Objective: To note the incidence of middle-ear barotrauma following standard and slow compression during hyperbaric oxygen therapy (HBOT). The standards used were: (1) less than 40 per cent of the cohort should develop barotraumas, and (2) the incidence of barotrauma following the slow technique should be less than that caused by the standard technique.
Design: Prospective clinical audit.
Material and methods: Forty-two consecutive patients who received either standard compression or slow compression HBOT were included. Pre- and post-treatment otoscopy (graded according to a modified Teed's scale), tympanometry, audiometry and subjective ear complaints were compared between the groups and also compared with the set standard.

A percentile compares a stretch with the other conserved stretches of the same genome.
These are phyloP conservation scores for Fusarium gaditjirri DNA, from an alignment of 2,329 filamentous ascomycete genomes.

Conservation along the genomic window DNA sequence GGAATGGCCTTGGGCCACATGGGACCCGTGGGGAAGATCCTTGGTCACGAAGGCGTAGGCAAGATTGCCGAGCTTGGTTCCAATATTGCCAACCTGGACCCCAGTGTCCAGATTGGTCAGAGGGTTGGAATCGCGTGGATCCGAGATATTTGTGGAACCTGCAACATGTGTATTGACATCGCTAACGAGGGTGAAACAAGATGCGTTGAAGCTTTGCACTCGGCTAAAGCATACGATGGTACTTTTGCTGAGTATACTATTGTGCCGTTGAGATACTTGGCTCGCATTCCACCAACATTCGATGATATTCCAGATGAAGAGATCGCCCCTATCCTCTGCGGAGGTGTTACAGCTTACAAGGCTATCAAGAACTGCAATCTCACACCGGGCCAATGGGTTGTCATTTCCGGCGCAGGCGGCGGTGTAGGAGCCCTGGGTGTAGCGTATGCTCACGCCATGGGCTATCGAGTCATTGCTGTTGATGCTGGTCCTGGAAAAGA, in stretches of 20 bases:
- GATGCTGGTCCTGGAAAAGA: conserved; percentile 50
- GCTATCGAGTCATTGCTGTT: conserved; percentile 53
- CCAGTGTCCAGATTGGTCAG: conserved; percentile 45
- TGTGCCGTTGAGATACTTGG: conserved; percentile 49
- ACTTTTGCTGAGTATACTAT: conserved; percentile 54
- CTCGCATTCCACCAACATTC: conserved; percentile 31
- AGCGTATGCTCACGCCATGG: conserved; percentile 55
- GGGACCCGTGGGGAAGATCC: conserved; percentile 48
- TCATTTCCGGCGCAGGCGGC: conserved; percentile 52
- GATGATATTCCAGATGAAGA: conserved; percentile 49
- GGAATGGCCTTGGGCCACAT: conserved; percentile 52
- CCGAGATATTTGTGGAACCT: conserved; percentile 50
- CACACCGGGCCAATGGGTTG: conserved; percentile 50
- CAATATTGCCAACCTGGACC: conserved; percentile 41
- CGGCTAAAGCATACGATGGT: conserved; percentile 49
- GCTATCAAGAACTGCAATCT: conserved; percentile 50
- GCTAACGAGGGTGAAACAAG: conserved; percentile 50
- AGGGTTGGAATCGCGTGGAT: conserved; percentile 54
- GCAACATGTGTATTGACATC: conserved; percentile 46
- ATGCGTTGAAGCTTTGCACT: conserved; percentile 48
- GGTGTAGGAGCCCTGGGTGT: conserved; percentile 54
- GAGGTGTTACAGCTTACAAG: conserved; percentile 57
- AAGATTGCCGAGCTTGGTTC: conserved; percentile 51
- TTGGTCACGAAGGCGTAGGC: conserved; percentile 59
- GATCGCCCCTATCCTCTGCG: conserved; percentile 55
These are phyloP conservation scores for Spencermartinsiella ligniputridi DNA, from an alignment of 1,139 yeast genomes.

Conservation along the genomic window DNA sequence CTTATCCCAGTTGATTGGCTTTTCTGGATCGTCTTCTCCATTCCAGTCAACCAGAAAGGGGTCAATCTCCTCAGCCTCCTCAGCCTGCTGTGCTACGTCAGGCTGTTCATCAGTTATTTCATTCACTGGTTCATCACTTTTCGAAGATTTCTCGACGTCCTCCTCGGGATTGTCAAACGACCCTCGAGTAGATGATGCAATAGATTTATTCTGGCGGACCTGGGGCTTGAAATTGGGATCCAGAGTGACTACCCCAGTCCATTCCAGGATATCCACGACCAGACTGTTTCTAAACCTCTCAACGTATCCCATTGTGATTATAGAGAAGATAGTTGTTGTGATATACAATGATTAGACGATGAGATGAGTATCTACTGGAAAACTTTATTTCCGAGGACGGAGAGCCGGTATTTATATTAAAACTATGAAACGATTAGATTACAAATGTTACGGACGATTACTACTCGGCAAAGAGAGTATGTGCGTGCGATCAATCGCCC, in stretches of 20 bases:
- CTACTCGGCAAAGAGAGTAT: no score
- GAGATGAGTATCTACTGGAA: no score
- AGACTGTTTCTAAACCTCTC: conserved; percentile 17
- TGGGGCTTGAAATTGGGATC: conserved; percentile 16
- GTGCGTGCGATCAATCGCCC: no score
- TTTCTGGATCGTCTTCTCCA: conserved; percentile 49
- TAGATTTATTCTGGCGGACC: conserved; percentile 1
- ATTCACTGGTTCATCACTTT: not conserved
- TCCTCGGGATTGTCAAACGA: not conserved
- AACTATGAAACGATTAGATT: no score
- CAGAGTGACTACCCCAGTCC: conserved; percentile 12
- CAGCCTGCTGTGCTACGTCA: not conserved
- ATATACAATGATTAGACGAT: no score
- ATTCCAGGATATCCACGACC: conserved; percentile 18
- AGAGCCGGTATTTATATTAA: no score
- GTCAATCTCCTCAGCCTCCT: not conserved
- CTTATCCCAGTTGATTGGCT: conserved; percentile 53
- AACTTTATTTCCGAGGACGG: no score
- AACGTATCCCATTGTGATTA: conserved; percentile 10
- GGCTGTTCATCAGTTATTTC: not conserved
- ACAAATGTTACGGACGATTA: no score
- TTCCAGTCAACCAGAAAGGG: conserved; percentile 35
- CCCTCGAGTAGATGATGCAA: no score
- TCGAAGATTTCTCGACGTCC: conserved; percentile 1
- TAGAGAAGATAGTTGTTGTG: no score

Results: Significantly less middle-ear barotrauma was noted when using the slow compression technique compared with the standard compression technique (p < 0.05). The incidence of barotrauma when using standard compression failed to meet the set standard of less than 40 per cent.
Conclusion: The slow compression method of HBOT proved to be both safe and superior to the standard compression technique.